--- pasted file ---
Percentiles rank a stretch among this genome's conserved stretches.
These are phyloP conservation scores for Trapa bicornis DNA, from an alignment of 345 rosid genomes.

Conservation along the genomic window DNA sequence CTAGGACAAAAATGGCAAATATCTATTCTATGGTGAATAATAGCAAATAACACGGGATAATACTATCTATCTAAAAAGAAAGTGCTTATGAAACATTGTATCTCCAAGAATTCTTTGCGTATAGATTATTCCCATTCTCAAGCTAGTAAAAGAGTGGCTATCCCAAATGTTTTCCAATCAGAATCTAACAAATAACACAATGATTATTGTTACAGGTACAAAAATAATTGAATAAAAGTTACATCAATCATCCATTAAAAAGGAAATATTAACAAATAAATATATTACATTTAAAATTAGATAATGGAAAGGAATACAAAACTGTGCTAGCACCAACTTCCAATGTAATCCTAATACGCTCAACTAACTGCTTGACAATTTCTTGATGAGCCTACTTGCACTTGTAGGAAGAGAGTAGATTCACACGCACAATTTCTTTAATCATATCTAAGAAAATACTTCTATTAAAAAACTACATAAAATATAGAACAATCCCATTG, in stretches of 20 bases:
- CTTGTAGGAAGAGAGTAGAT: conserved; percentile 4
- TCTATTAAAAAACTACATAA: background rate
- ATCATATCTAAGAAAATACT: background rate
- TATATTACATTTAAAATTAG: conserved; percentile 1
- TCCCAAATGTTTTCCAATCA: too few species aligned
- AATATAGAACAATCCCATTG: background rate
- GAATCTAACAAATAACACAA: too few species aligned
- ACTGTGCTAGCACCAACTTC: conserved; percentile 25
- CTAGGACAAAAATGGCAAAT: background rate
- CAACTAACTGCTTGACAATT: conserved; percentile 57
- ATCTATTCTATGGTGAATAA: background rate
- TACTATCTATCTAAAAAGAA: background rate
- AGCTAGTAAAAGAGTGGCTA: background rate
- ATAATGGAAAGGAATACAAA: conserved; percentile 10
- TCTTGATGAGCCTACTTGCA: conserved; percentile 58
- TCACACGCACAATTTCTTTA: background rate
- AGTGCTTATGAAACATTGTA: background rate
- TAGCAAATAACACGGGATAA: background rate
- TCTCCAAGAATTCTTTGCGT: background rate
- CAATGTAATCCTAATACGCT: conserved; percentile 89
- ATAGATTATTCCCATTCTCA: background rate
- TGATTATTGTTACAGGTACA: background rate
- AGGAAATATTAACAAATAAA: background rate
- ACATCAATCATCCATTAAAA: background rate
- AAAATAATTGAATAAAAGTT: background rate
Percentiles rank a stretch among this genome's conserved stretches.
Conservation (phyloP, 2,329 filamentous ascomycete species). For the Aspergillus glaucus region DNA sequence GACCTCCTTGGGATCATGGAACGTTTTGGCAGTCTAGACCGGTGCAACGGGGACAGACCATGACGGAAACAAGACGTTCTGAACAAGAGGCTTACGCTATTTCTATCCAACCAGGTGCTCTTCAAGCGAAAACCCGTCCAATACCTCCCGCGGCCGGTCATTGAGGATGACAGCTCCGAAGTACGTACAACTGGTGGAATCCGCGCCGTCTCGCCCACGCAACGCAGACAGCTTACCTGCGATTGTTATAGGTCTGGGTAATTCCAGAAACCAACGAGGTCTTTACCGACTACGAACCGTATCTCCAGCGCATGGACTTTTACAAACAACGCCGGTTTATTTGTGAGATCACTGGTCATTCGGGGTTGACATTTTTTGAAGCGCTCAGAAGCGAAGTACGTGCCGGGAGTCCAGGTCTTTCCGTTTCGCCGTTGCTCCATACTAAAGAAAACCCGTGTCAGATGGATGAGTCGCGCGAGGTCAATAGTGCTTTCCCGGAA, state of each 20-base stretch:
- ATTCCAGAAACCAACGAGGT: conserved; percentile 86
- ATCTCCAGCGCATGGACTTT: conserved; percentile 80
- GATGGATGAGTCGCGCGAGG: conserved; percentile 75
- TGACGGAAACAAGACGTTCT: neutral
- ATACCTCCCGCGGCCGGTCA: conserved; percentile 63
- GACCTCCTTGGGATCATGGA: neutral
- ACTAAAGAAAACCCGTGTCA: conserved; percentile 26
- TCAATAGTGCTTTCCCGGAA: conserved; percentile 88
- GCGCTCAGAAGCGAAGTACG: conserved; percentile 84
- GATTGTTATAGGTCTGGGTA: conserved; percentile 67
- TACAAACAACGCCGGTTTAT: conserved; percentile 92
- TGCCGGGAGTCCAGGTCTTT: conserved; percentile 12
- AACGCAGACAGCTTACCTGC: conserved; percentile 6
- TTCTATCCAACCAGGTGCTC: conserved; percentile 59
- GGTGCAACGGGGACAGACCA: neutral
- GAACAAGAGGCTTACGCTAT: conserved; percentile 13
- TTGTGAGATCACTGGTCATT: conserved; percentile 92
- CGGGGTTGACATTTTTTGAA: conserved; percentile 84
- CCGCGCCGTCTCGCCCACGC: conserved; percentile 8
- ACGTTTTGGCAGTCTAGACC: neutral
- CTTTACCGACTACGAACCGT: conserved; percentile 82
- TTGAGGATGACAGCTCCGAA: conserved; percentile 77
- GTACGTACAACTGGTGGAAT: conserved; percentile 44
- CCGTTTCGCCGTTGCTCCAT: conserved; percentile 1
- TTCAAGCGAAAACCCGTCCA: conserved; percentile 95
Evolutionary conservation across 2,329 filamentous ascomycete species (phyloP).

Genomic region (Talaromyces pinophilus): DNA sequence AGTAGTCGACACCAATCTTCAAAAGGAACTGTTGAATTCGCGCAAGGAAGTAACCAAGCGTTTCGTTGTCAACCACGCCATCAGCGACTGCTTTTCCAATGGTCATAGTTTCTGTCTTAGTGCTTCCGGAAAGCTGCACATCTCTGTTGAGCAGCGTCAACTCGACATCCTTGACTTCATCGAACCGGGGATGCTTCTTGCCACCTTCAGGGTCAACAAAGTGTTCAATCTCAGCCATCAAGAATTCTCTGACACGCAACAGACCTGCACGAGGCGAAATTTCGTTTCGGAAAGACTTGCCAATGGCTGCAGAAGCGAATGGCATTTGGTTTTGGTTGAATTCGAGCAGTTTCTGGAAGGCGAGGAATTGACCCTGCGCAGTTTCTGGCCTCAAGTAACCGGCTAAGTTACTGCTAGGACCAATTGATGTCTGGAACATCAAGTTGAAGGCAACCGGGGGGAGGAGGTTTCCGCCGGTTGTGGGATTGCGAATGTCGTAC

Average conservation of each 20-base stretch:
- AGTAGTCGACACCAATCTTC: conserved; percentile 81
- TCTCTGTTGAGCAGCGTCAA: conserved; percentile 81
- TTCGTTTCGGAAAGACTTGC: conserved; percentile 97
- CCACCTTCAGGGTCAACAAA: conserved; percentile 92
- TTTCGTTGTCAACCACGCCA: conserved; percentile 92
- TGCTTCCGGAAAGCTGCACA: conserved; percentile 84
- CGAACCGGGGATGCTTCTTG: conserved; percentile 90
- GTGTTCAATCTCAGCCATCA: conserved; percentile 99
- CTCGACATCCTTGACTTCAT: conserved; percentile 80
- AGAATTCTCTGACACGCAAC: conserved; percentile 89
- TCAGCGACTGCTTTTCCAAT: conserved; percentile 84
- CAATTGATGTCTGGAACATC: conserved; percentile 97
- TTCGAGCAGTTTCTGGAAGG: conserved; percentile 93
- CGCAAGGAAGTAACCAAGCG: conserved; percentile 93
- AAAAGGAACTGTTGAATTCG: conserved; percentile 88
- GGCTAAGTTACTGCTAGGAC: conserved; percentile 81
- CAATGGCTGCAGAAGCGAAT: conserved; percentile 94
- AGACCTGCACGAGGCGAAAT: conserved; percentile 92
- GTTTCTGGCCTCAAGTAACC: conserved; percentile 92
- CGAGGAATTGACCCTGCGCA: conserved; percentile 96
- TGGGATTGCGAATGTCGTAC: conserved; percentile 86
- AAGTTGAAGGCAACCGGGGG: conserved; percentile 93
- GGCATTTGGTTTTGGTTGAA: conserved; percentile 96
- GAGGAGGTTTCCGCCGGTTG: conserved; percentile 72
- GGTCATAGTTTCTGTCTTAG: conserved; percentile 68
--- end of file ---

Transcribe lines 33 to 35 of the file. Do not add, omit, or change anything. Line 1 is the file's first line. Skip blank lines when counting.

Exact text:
- GATGGATGAGTCGCGCGAGG: conserved; percentile 75
- TGACGGAAACAAGACGTTCT: neutral
- ATACCTCCCGCGGCCGGTCA: conserved; percentile 63